Doesn't everybody have a gas powered backup generator these days?

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Originally Posted by Stuart Kirk
Doesn't everybody have a gas powered backup generator these days?
Yes, but. The generator is in a small utility room that is normally easily accessible. However, the problem is we've been living like backwoods Appalachian hill folk for over a month, with our washer and dryer outside, next to that room. The water lines for the washer that I could get on short notice are shorter than I'd like, which makes it difficult to step over them, open the door to the room, and squeeze between it and the back of the washer to get to the generator. It's not that I couldn't crawl over the lines and get in the room to shut the water valves and disconnect the lines if I had to, but I'm not sure I'll be sufficiently motivated to do that. There are two coffee houses, both 8 min. away, so I have that emergency situation covered.

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Interesting that you noticed that most of the contractors trucks are white in color.
There is a well known political phenomenon in UK where these contractors are often the swing votes in elections.
Very often the contractors are guys who grew up in working class, very often where the father was a union member and where the traditional political allegiance was Labor Party in UK/Democratic Party in US.
However once skilled many of these guys (plumbers/electricians/alarm systems/painters etc etc) start their own businesses and find their political allegiances being pulled towards the traditionally more business friendly Conservative Party in UK/Republican Party in US.
These shifting allegiances mean that these guys often flip from one party to the other in elections.
So much so that in elections in UK at least the deciding voter group is known as "White Van Man".
Sorry-- nothing to do with Brit bikes but I find it interesting!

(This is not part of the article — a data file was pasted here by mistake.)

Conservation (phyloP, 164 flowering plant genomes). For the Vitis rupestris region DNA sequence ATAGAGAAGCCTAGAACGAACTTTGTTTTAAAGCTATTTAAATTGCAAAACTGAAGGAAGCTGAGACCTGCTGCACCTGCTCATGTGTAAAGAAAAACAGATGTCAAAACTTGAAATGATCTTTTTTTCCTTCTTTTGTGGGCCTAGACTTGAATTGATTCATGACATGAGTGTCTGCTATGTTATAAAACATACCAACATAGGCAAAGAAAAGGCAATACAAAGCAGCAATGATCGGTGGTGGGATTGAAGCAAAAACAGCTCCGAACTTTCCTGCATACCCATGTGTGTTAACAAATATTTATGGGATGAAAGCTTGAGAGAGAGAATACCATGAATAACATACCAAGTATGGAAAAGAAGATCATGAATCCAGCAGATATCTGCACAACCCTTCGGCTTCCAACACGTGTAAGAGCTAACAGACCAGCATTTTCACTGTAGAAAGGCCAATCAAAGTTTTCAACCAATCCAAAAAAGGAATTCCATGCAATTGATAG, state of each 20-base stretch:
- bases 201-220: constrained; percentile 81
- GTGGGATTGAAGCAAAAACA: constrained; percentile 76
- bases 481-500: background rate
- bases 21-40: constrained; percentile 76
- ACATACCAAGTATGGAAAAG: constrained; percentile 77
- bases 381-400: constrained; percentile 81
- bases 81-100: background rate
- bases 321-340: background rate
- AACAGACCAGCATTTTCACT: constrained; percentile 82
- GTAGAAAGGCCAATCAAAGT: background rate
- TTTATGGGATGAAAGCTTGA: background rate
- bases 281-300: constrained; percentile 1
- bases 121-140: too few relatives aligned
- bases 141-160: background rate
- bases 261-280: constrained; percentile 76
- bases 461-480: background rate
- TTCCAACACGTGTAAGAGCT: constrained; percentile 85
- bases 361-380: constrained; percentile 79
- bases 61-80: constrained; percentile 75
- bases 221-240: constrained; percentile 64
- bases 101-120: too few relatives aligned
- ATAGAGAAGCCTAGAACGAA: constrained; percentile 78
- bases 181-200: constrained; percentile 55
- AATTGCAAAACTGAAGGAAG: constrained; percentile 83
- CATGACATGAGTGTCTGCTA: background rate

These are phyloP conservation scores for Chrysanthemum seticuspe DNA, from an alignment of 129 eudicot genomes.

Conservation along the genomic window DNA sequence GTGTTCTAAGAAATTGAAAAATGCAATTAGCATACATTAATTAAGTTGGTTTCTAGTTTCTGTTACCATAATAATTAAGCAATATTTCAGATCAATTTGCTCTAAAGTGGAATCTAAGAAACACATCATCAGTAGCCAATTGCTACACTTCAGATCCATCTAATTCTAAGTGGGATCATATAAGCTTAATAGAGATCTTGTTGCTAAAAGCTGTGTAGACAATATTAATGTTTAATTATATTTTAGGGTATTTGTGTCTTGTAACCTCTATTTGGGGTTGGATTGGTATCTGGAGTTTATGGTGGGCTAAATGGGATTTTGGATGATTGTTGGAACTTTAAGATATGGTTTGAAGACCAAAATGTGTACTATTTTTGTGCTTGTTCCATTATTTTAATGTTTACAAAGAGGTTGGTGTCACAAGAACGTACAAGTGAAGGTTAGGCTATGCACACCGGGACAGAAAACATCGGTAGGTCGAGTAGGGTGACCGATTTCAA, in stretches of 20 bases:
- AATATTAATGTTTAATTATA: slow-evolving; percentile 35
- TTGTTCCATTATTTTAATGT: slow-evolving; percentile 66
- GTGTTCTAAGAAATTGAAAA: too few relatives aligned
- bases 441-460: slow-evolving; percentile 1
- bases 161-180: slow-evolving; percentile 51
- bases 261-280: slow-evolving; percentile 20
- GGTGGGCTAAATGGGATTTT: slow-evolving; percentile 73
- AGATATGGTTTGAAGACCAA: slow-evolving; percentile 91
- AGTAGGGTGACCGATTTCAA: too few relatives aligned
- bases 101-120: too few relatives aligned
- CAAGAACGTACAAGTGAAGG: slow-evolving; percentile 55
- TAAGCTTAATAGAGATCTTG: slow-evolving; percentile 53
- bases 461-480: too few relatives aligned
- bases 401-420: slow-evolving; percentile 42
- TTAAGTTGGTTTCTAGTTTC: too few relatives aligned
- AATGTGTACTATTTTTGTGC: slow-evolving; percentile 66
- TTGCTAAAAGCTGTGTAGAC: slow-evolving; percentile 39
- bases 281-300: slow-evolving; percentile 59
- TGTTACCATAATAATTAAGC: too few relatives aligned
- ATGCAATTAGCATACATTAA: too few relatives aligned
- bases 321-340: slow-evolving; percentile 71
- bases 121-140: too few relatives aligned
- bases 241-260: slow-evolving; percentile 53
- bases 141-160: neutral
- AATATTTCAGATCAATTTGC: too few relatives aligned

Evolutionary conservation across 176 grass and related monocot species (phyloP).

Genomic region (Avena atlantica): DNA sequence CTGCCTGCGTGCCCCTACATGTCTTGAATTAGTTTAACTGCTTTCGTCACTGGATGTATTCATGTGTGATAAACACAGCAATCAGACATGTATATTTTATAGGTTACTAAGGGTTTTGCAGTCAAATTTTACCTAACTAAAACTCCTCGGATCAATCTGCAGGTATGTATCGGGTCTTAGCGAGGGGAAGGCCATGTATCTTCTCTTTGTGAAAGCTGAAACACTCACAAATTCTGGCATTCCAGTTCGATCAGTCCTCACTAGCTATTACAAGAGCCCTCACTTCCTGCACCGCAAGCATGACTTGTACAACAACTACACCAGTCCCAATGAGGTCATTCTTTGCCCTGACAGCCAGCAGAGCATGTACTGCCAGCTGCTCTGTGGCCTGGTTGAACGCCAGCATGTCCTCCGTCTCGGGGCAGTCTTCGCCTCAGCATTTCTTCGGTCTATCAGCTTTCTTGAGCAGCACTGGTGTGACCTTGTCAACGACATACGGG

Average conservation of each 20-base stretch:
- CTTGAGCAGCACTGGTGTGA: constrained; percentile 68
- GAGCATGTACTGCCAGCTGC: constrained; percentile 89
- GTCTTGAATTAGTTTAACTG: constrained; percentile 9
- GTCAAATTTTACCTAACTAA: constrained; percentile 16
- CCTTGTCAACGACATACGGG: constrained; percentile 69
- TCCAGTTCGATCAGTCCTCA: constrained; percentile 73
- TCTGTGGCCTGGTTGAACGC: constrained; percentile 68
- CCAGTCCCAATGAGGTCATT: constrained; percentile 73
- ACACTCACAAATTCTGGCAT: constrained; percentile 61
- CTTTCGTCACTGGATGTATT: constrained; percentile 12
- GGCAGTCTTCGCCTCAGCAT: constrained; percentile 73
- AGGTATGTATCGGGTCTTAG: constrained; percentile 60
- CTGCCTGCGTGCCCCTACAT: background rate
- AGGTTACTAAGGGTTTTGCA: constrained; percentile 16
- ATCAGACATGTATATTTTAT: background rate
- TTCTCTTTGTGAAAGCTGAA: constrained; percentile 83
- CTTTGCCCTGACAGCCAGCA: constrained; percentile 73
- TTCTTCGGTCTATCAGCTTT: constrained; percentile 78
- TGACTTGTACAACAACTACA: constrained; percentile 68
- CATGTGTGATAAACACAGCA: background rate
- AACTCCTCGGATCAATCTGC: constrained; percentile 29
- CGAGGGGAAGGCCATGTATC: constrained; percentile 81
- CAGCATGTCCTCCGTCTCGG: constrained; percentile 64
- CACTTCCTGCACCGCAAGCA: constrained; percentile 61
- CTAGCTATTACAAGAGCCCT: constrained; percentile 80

Best of luck with your construction ordeals, MMan.

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Originally Posted by Magnetoman
Also, apparently white is the official color for this kind of thing ....
Originally Posted by Tridentman
"White Van Man".
The vast majority of vans in the UK are white and its interesting that vans and pickups in the US also seem to follow the same trend.

I also have a white van. Not because I am a Tradespeson but because I love having a van, they are so useful. I did used to be a Tradesperson so maybe my liking of vans stems from then. Anyway, in the past I have always had a Ford Transit but my current van is a different brand and I found it hard to find one that wasn't white and time pressure drove (pun intended) me to go for the white one. In hindsight I would have preferred a different colour and also in hindsight I should have stuck to a Ford Transit.

I, however, am not typical White Van Man. Also in contrast to typical White Van Man, as described by Tridentman, when I changed from Tradesman to Management W****r my politics did not shift.

John.

Last edited by George Kaplan; 12/08/22 8:23 am. Reason: missed a connective.
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I spent nearly 3 years building a new house. I do not understand why there is a ton of lawyer jokes and few construction trade jokes. I found that most construction contractors make lawyers look like Mother Teresa.
While some contractors were very good the vast majority had little skill and even less morals.

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Originally Posted by RPM
While some contractors were very good the vast majority had little skill and even less morals.
It pained me to hit 'like' on your post, because it's not what I'd like to read when there's a driveway full of construction vehicles.

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Originally Posted by RPM
While some contractors were very good the vast majority had little skill and even less morals.
Another similarity between our two nations. Over here its pretty much the same. Good Contractors hard to find. Good ones who are also reliable are even harder to find.

John